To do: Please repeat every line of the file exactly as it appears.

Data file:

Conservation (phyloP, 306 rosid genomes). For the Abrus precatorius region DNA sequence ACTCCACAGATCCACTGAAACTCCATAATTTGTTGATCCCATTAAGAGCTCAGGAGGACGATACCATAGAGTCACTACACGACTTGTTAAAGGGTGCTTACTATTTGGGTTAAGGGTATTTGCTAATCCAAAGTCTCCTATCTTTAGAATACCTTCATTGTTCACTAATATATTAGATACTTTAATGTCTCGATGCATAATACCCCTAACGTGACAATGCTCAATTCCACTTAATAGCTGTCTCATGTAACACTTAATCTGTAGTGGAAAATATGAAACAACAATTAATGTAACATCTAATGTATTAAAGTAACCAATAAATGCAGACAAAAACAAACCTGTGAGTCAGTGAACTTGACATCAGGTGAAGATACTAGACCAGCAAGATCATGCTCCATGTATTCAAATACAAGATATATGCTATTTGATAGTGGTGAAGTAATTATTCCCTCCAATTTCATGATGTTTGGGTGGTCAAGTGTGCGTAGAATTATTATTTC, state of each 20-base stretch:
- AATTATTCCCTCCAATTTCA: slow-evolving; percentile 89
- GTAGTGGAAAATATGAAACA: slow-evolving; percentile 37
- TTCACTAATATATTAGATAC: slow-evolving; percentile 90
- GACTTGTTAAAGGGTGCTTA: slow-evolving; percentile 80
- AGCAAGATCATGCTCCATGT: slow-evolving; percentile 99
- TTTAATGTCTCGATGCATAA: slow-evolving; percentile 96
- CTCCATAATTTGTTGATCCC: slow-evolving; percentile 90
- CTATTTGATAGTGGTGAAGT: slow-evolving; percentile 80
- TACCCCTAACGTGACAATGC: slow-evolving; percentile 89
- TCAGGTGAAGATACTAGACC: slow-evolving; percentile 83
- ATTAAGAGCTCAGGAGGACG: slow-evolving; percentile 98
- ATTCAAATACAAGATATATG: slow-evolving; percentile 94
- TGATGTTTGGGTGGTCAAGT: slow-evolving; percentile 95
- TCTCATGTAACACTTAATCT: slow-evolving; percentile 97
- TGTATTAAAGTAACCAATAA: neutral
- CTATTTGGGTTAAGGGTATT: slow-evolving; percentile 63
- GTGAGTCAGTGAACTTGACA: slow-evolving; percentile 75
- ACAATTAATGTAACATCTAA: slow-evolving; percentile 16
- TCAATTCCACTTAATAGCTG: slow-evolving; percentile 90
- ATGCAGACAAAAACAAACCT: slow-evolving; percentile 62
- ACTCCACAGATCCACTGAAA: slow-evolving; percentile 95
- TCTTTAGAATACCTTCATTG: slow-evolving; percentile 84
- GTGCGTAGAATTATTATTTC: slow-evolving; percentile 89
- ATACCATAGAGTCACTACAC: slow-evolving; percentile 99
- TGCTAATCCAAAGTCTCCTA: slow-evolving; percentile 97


Conservation (phyloP, 306 rosid genomes). For the Abrus precatorius region DNA sequence ACTCCACAGATCCACTGAAACTCCATAATTTGTTGATCCCATTAAGAGCTCAGGAGGACGATACCATAGAGTCACTACACGACTTGTTAAAGGGTGCTTACTATTTGGGTTAAGGGTATTTGCTAATCCAAAGTCTCCTATCTTTAGAATACCTTCATTGTTCACTAATATATTAGATACTTTAATGTCTCGATGCATAATACCCCTAACGTGACAATGCTCAATTCCACTTAATAGCTGTCTCATGTAACACTTAATCTGTAGTGGAAAATATGAAACAACAATTAATGTAACATCTAATGTATTAAAGTAACCAATAAATGCAGACAAAAACAAACCTGTGAGTCAGTGAACTTGACATCAGGTGAAGATACTAGACCAGCAAGATCATGCTCCATGTATTCAAATACAAGATATATGCTATTTGATAGTGGTGAAGTAATTATTCCCTCCAATTTCATGATGTTTGGGTGGTCAAGTGTGCGTAGAATTATTATTTC, state of each 20-base stretch:
- AATTATTCCCTCCAATTTCA: slow-evolving; percentile 89
- GTAGTGGAAAATATGAAACA: slow-evolving; percentile 37
- TTCACTAATATATTAGATAC: slow-evolving; percentile 90
- GACTTGTTAAAGGGTGCTTA: slow-evolving; percentile 80
- AGCAAGATCATGCTCCATGT: slow-evolving; percentile 99
- TTTAATGTCTCGATGCATAA: slow-evolving; percentile 96
- CTCCATAATTTGTTGATCCC: slow-evolving; percentile 90
- CTATTTGATAGTGGTGAAGT: slow-evolving; percentile 80
- TACCCCTAACGTGACAATGC: slow-evolving; percentile 89
- TCAGGTGAAGATACTAGACC: slow-evolving; percentile 83
- ATTAAGAGCTCAGGAGGACG: slow-evolving; percentile 98
- ATTCAAATACAAGATATATG: slow-evolving; percentile 94
- TGATGTTTGGGTGGTCAAGT: slow-evolving; percentile 95
- TCTCATGTAACACTTAATCT: slow-evolving; percentile 97
- TGTATTAAAGTAACCAATAA: neutral
- CTATTTGGGTTAAGGGTATT: slow-evolving; percentile 63
- GTGAGTCAGTGAACTTGACA: slow-evolving; percentile 75
- ACAATTAATGTAACATCTAA: slow-evolving; percentile 16
- TCAATTCCACTTAATAGCTG: slow-evolving; percentile 90
- ATGCAGACAAAAACAAACCT: slow-evolving; percentile 62
- ACTCCACAGATCCACTGAAA: slow-evolving; percentile 95
- TCTTTAGAATACCTTCATTG: slow-evolving; percentile 84
- GTGCGTAGAATTATTATTTC: slow-evolving; percentile 89
- ATACCATAGAGTCACTACAC: slow-evolving; percentile 99
- TGCTAATCCAAAGTCTCCTA: slow-evolving; percentile 97